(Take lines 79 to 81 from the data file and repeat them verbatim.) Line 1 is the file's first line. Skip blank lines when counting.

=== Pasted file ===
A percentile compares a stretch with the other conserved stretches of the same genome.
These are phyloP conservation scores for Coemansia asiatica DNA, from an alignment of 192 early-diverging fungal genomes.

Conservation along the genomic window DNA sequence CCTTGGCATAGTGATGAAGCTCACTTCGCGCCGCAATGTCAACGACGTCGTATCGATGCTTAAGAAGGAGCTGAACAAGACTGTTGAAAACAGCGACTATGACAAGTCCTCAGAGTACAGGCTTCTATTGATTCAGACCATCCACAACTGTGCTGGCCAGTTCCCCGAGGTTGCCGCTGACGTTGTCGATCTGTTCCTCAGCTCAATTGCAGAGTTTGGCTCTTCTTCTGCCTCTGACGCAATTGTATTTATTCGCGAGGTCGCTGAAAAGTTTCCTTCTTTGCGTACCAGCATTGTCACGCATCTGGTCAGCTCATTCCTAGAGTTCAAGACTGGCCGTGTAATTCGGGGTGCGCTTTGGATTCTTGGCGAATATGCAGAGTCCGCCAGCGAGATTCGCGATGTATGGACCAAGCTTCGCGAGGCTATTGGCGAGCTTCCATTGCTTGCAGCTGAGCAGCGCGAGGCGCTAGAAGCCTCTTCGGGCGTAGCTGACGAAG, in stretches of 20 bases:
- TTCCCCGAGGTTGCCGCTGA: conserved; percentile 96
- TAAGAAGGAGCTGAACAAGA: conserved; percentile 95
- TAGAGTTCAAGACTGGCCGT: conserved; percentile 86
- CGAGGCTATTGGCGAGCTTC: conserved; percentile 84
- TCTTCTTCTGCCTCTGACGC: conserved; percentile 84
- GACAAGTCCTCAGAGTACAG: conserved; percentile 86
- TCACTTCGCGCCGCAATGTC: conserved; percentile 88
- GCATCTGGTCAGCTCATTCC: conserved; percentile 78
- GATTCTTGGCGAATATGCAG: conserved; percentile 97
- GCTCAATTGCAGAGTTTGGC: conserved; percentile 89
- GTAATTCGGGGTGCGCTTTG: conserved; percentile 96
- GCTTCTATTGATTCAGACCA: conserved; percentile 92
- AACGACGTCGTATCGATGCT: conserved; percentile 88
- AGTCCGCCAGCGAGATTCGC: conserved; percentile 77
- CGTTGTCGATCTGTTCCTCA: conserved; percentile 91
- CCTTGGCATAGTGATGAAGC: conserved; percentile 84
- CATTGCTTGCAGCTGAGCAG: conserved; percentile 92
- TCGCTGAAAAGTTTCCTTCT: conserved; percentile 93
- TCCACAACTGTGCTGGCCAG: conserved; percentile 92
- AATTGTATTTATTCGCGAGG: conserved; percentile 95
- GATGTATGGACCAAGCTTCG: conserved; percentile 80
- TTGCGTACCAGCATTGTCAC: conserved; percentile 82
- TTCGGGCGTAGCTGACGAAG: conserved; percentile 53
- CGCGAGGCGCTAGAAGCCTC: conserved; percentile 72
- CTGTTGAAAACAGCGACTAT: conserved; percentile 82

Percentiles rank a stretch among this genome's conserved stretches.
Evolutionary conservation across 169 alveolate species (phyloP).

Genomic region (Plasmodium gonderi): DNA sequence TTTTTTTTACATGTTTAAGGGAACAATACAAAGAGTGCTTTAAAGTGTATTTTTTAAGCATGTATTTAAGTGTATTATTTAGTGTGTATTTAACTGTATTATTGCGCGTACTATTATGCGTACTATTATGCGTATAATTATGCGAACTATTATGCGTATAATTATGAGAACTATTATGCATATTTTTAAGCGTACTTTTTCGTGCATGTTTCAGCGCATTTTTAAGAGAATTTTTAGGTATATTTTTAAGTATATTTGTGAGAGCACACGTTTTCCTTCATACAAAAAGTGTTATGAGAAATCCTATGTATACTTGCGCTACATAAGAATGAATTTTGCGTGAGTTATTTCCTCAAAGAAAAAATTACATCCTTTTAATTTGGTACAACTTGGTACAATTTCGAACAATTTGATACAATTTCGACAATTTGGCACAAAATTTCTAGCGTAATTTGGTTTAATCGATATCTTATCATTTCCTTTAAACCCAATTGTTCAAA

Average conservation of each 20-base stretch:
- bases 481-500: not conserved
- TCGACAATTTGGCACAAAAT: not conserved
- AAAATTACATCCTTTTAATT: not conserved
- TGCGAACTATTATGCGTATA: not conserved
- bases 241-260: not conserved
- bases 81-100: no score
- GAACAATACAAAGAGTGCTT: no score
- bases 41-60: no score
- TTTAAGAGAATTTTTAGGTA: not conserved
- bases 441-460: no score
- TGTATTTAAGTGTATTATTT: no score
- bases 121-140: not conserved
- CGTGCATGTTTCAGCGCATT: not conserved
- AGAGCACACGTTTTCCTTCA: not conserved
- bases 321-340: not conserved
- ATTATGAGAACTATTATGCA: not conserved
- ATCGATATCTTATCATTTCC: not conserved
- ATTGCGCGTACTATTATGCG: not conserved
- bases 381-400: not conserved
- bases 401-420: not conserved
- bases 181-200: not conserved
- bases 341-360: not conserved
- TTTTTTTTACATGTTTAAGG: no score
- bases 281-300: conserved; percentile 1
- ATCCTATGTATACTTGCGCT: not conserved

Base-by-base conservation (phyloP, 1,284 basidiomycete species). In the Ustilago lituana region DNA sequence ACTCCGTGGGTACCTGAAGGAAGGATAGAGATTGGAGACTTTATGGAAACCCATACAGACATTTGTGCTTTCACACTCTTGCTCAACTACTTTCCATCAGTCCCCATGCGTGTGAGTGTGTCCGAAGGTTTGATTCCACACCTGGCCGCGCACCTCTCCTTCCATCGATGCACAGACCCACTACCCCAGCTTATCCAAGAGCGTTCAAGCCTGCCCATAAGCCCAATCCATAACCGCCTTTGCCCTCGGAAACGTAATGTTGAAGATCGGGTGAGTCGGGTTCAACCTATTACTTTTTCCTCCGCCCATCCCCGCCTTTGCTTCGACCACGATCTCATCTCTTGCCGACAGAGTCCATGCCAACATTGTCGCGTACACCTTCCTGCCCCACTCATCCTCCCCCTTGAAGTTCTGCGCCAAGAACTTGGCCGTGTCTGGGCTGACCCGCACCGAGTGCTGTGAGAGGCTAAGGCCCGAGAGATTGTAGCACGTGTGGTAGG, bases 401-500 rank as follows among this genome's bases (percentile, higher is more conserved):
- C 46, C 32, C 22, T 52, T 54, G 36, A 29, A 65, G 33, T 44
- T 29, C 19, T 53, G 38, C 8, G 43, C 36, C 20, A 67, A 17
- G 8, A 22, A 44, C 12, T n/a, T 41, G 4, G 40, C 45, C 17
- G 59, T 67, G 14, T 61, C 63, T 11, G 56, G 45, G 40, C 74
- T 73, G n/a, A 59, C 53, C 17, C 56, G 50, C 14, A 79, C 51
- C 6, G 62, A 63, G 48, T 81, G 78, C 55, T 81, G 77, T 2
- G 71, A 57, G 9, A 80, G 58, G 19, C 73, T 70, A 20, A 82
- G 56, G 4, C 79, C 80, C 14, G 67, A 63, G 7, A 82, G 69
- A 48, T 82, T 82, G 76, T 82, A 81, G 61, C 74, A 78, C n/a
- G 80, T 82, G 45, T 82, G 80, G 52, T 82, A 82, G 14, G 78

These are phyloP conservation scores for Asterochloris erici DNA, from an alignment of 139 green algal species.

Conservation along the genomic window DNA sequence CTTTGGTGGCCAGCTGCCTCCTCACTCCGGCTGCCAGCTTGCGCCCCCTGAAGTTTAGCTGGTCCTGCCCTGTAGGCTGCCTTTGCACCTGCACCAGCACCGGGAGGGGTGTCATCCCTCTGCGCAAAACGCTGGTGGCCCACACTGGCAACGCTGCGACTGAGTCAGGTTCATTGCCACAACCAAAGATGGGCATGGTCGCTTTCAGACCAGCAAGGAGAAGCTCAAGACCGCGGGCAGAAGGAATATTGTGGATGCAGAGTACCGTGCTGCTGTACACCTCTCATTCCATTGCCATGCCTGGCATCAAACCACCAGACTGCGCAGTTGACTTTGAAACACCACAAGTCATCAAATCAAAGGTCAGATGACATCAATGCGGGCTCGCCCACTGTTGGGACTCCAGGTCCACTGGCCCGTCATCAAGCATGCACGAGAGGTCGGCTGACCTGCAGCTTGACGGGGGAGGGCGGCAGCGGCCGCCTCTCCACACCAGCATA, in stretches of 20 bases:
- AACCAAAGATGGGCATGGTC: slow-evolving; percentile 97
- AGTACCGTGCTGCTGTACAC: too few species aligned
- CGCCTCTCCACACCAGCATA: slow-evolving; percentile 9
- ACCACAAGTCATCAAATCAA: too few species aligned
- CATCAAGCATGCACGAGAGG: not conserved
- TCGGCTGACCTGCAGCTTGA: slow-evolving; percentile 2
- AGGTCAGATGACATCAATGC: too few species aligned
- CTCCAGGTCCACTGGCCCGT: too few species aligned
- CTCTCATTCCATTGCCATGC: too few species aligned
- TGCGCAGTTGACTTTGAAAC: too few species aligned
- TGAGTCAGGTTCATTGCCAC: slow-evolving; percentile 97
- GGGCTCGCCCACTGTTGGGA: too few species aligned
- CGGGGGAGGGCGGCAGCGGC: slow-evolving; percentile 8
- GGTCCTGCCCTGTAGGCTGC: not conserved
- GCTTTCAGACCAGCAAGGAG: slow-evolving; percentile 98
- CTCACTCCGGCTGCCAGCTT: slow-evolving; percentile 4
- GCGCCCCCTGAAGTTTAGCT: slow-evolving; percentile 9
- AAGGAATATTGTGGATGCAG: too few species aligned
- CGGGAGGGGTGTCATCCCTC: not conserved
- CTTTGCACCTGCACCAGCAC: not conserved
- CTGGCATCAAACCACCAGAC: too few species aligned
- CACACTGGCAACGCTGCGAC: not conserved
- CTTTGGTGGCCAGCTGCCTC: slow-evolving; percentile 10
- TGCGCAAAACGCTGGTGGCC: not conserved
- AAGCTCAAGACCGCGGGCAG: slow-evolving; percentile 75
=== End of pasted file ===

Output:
- CTCTCATTCCATTGCCATGC: too few species aligned
- TGCGCAGTTGACTTTGAAAC: too few species aligned
- TGAGTCAGGTTCATTGCCAC: slow-evolving; percentile 97